The representative of SJP said a GWPD officer initially said the demonstration was compliant with the law and GW policy but later returned and said Coleman ordered the demonstration to shut down.

The representative said the group worked to make the display compliant with GW policy but felt the University has repressed SJP’s actions regardless of whether their demonstrations follow policy.

“I feel very frustrated with how the University has responded,” the representative said. “They have consistently shown that they do not respect our lives. They do not respect our right to free speech. They do not respect our right to organize against the ongoing genocide that is happening to our people.”

The officer told the protesters they could either pack up their belongings and leave or officials would take down the projector, adding that the group violated the Code of Student Conduct.

“The answer is no,” the officer said. “You have to stop. You can stop willingly and calmly and peacefully, or we’re just going to take it down.”

The student demonstrators took down the projection shortly after the exchange.

Speaking to the crowd after packing up their belongings, one of the protesters said the University hasn’t taken action against student demonstrations in support of Israel but feel officials have been retaliatory toward pro-Palestine events. In a gathering earlier this month, community members gathered for a vigil in Kogan Plaza on Oct. 9 to honor Israelis killed in Hamas’ surprise attack.

“At every single Zionist action that has happened on campus, every single action where they have explicitly supported the genocide of our people, nothing has happened,” the protester said.

Several Metropolitan Police Department and GWPD officers and officials from the Division for Student Affairs quietly oversaw an Oct. 10 vigil organized by SJP to honor Palestinians killed in the conflict.

“When we hold vigils in honor of our martyrs they shut them down, they send cops to terrorize us, they send reporters, they send administration,” a demonstrator said as the group left. “Remember what is happening on this campus — see it in real time.”

Granberg affirmed the right to freedom of expression in a pair of messages to the GW community while also condemning rhetoric that “glorifies acts of violence.”

The demonstrators stopped projecting at about 10 p.m. and prepared to leave while chanting “Who keeps us safe?” to answers from some crowd members of, “We keep us safe.” At the same time, other onlookers joined in unison to sing the national anthem of Israel and the Jewish song “Oseh Shalom,” a prayer for peace.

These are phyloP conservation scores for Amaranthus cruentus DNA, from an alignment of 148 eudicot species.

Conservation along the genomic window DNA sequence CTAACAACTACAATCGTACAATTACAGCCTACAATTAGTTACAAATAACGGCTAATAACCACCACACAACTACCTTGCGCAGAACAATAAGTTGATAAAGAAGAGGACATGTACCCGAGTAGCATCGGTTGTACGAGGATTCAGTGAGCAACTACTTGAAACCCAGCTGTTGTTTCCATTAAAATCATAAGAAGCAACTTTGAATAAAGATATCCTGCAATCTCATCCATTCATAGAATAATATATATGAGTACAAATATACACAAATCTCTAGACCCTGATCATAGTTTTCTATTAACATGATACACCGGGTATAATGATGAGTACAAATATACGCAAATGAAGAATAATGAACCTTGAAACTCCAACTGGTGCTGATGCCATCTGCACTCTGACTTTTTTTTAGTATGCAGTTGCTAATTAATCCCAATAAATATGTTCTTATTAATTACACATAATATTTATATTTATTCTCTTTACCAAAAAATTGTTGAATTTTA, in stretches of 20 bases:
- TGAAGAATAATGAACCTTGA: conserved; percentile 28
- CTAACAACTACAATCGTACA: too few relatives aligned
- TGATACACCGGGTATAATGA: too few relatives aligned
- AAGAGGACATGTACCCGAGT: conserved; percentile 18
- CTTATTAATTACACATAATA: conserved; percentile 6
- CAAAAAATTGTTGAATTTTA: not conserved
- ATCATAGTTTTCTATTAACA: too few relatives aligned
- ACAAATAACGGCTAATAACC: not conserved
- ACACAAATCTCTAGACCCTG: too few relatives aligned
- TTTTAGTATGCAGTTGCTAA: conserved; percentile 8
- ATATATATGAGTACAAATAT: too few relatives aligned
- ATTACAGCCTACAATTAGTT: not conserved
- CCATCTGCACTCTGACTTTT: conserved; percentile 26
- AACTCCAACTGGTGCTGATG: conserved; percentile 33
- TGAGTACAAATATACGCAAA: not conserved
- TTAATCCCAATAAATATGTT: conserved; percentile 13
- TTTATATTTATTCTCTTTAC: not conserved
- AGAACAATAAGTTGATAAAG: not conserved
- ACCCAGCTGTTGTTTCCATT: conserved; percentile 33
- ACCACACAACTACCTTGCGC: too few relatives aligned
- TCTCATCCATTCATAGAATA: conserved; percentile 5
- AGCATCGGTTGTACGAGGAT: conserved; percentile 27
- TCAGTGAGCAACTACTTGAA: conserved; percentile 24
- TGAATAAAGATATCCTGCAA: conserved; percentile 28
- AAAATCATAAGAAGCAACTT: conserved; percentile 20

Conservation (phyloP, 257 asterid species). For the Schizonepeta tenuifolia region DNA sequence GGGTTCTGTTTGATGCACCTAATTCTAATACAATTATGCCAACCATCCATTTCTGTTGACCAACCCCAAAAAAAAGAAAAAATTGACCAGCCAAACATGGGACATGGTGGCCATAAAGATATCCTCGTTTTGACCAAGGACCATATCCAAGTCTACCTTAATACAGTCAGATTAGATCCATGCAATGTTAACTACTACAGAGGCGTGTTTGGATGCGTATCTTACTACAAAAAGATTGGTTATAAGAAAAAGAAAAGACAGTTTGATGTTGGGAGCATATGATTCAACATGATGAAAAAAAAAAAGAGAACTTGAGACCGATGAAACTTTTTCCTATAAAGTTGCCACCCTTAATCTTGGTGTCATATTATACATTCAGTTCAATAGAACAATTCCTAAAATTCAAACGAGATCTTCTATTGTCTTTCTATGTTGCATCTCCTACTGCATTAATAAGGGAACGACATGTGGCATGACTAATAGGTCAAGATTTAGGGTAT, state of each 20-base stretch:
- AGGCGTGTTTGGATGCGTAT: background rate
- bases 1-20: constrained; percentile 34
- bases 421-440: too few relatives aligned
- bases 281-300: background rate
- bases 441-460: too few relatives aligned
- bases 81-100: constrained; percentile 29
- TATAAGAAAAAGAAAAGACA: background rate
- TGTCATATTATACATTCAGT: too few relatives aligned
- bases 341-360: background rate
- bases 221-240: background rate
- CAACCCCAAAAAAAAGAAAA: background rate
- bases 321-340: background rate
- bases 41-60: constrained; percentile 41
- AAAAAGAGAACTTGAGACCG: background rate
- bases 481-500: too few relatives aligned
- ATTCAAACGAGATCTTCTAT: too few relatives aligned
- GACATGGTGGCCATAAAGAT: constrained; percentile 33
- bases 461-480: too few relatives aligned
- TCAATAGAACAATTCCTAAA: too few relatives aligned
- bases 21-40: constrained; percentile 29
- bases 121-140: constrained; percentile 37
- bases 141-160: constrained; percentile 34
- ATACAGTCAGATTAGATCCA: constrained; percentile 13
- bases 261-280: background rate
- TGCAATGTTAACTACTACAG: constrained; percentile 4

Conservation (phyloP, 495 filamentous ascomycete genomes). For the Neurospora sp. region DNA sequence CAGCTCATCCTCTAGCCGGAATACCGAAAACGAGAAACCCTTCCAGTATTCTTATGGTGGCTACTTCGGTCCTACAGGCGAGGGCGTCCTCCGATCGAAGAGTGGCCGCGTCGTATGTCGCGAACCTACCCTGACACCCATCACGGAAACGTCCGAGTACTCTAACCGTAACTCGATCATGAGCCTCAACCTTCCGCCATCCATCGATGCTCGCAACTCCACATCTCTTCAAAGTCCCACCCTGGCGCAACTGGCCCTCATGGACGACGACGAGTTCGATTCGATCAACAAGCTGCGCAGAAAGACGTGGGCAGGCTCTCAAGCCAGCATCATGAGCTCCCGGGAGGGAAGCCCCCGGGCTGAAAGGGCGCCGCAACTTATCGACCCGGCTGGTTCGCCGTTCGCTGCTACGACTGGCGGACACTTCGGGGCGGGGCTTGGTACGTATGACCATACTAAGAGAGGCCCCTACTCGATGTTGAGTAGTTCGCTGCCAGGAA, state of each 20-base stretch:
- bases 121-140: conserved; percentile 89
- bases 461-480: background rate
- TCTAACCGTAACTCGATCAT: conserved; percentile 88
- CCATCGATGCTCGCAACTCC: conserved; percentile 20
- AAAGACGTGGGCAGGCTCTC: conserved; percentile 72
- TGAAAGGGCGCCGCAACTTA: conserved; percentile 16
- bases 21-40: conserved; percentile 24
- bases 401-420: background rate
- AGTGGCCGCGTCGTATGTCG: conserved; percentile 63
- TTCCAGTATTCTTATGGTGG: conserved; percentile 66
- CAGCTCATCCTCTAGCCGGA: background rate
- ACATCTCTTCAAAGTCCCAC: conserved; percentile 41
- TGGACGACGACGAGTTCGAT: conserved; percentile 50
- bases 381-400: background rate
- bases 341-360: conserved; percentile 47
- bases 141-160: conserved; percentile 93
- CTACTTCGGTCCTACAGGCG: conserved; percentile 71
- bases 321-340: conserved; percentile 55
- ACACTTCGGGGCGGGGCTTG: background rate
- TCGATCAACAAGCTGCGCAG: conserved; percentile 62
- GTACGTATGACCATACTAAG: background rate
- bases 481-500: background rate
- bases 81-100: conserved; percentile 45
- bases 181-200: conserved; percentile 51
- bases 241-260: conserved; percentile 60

The SJP representative said the group is calling for an immediate condemnation of the violence toward Gaza and a retraction of all statements in which officials have labeled the group’s mourning as celebrations of terrorism. SJP “wholeheartedly condemns” Granberg and Coleman for being “complicit” in violence against Palestinian people, the representative said. 

“We want to name them explicitly as being involved in this University’s symbolic and material ties to genocide and to the Zionist entity,” the representative said.

In the hours following the demonstration, the event garnered the attention of advocacy groups, U.S. senators and millions of viewers on X, the social media site formerly known as Twitter.

The nonprofit organization StopAntisemitism posted images depicting three of the projections and condemned the messages. In the post that’s since garnered more than 3.5 million views, the advocacy group — which often publishes the names, faces and social media accounts of people they deem antisemitic — urged Granberg to “immediately expel” the students involved and asked viewers to send them footage of the student demonstrators.

Sen. Josh Hawley (R-MO) quoted StopAntisemitism’s post, asking if GW leadership would condemn the demonstration. Sen. Mike Lee (R-UT) posted a similar message, calling for the students involved to be “severely punished.” 

Grace Chinowsky contributed reporting.

This post has been updated to reflect the following:

The Hatchet updated this post to include a Wednesday statement from GW. The Hatchet also incorrectly reported that GW SJP projected “Palestine will be free, from the river to the sea.” SJP projected “Free Palestine from the river to the sea.” We regret this error.

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About the Contributors
Cade McAllister, Events Editor
Cade McAllister is a sophomore double majoring in international affairs and political science from San Diego, California.  He is The Hatchet's 2023-2024 events editor.
Hannah Marr, News Editor
Hannah Marr, a sophomore double majoring in journalism and mass communication and history from New York, New York, leads the Administration and Finance beat as one of The Hatchet's 2024-25 news editors. She was previously the assistant news editor for the Student Government beat.